Skin-directed therapy — Adjuvant skin-directed therapy (SDT) is a key component of the management of patients with SS. Patients with SS have exfoliative erythroderma and may have severe itch, skin scaling, fissuring, and thickening of the palms and soles. Importantly, some patients with especially inflamed or edematous erythroderma may experience skin irritation or flaring with the initiation of certain SDTs, and caution should be used especially when initiating topical retinoids, phototherapy, and total skin electron beam therapy. Details regarding specific SDTs are discussed separately. (See "Treatment of early stage (IA to IIA) mycosis fungoides".)

In general, the following principles apply:

Topical or systemic corticosteroids are commonly employed in the treatment of patients with SS. Discontinuation is frequently associated with a flare of disease. Chronic use of topical steroids can result in skin atrophy. Adrenal suppression and/or osteoporosis can also occur in patients following the widespread application of topical steroids or the use of systemic steroids. (See "Treatment of early stage (IA to IIA) mycosis fungoides", section on 'Topical corticosteroids'.)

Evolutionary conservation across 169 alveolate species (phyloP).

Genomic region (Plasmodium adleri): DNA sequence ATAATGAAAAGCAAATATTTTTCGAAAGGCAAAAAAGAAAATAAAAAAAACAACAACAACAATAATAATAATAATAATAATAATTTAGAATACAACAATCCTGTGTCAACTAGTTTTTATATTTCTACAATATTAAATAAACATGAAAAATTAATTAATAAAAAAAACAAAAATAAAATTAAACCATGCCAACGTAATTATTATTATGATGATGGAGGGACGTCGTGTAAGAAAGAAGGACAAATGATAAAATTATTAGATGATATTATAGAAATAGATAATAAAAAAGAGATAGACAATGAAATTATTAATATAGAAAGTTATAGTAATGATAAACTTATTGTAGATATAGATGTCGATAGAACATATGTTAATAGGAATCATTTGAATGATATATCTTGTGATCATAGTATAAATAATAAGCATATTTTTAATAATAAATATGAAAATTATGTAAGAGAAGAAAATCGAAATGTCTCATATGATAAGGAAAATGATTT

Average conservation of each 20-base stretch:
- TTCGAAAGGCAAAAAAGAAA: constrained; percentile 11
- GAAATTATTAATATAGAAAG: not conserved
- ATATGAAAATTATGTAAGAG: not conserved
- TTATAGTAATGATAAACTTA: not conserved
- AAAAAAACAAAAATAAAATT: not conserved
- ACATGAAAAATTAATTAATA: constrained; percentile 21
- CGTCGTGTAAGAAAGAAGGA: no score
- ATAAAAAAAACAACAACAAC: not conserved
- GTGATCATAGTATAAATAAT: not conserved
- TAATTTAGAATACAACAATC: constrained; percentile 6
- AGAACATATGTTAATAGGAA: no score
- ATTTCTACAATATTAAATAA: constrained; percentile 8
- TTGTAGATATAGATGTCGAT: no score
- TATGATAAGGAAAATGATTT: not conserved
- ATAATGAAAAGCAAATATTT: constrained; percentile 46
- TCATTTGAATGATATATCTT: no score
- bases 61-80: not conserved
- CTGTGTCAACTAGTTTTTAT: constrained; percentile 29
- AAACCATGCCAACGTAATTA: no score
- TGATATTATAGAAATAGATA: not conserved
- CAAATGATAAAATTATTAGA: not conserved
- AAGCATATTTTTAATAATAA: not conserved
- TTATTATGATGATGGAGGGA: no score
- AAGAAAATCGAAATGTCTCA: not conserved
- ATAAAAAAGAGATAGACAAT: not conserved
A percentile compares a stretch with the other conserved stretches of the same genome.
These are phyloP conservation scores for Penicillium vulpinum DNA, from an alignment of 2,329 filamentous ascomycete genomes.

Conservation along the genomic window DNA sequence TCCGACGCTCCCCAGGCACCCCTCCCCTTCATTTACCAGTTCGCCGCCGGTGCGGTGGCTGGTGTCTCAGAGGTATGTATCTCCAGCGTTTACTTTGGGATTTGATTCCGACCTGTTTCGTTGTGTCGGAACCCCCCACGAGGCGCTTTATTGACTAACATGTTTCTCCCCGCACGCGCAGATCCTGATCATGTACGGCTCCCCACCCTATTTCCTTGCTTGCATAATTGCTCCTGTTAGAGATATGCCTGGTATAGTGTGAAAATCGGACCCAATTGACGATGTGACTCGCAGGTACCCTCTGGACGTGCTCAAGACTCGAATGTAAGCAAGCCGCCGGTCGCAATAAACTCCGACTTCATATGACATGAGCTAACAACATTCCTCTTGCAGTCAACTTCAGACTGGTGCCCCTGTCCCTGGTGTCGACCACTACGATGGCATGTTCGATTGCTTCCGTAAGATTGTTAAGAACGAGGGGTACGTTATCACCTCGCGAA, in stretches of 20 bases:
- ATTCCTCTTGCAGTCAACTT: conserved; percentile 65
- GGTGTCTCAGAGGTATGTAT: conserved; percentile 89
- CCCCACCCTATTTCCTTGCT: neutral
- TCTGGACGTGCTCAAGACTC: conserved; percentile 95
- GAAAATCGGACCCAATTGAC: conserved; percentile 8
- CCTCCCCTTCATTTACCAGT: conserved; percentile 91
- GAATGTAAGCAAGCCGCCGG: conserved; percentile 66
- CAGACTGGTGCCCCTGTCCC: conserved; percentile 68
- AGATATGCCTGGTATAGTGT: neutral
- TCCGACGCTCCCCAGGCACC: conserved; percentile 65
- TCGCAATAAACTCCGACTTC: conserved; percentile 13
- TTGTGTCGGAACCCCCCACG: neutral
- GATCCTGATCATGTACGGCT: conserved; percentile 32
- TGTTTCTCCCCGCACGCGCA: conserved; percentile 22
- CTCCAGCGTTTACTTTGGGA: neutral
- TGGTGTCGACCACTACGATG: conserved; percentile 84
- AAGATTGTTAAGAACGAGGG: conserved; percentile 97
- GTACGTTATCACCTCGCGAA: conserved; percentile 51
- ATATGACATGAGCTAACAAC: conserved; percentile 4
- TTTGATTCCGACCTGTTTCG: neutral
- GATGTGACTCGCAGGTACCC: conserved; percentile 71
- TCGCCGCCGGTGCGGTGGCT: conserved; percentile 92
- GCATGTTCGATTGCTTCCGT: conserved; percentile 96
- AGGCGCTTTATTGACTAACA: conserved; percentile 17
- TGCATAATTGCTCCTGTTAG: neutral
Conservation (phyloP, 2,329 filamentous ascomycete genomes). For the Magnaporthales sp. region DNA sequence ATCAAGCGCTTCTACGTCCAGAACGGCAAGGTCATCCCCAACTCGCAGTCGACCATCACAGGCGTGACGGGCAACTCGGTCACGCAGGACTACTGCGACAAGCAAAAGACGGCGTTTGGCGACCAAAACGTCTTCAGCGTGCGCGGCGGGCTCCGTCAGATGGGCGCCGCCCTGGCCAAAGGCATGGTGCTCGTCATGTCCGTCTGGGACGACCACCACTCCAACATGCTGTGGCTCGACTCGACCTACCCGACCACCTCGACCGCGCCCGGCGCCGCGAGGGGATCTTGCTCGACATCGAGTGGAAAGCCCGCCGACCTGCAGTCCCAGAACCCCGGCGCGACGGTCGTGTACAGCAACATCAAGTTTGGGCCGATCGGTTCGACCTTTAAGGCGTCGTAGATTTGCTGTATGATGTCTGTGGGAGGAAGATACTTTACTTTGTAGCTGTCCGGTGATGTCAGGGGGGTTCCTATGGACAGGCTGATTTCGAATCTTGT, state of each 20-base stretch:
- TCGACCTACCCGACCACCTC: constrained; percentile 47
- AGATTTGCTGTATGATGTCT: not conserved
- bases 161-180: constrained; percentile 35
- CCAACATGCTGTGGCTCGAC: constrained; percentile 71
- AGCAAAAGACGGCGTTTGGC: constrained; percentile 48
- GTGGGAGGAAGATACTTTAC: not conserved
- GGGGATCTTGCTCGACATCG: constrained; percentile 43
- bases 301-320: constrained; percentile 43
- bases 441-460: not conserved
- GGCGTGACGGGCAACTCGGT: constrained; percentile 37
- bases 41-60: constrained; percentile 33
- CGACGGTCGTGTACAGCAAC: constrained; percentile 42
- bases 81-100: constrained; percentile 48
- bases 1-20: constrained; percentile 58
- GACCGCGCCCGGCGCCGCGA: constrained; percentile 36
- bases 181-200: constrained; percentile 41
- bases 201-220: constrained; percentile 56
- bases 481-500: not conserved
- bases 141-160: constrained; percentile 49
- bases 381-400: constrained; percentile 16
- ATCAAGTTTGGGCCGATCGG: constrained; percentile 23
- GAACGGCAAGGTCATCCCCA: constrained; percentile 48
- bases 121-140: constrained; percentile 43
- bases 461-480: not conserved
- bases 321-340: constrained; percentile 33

Topical nitrogen mustard is a frequently employed treatment for mycosis fungoides (MF) and SS. The main adverse effects are skin irritation and an allergic contact dermatitis. Topical carmustine (BCNU) may also be useful to improve skin disease. (See "Treatment of early stage (IA to IIA) mycosis fungoides", section on 'Topical mechlorethamine'.)

Phototherapy (UVB and PUVA) is a very active therapy for cutaneous involvement. In patients with SS, PUVA monotherapy produces responses in the skin and may result in responses in the blood but not the lymph nodes [64]. Side effects include nausea, pain, sunburn, and increased risk of nonmelanoma skin cancer. Cautious initiation is recommended for patients with erythroderma due to heightened photosensitivity. (See "Treatment of early stage (IA to IIA) mycosis fungoides", section on 'Phototherapy'.)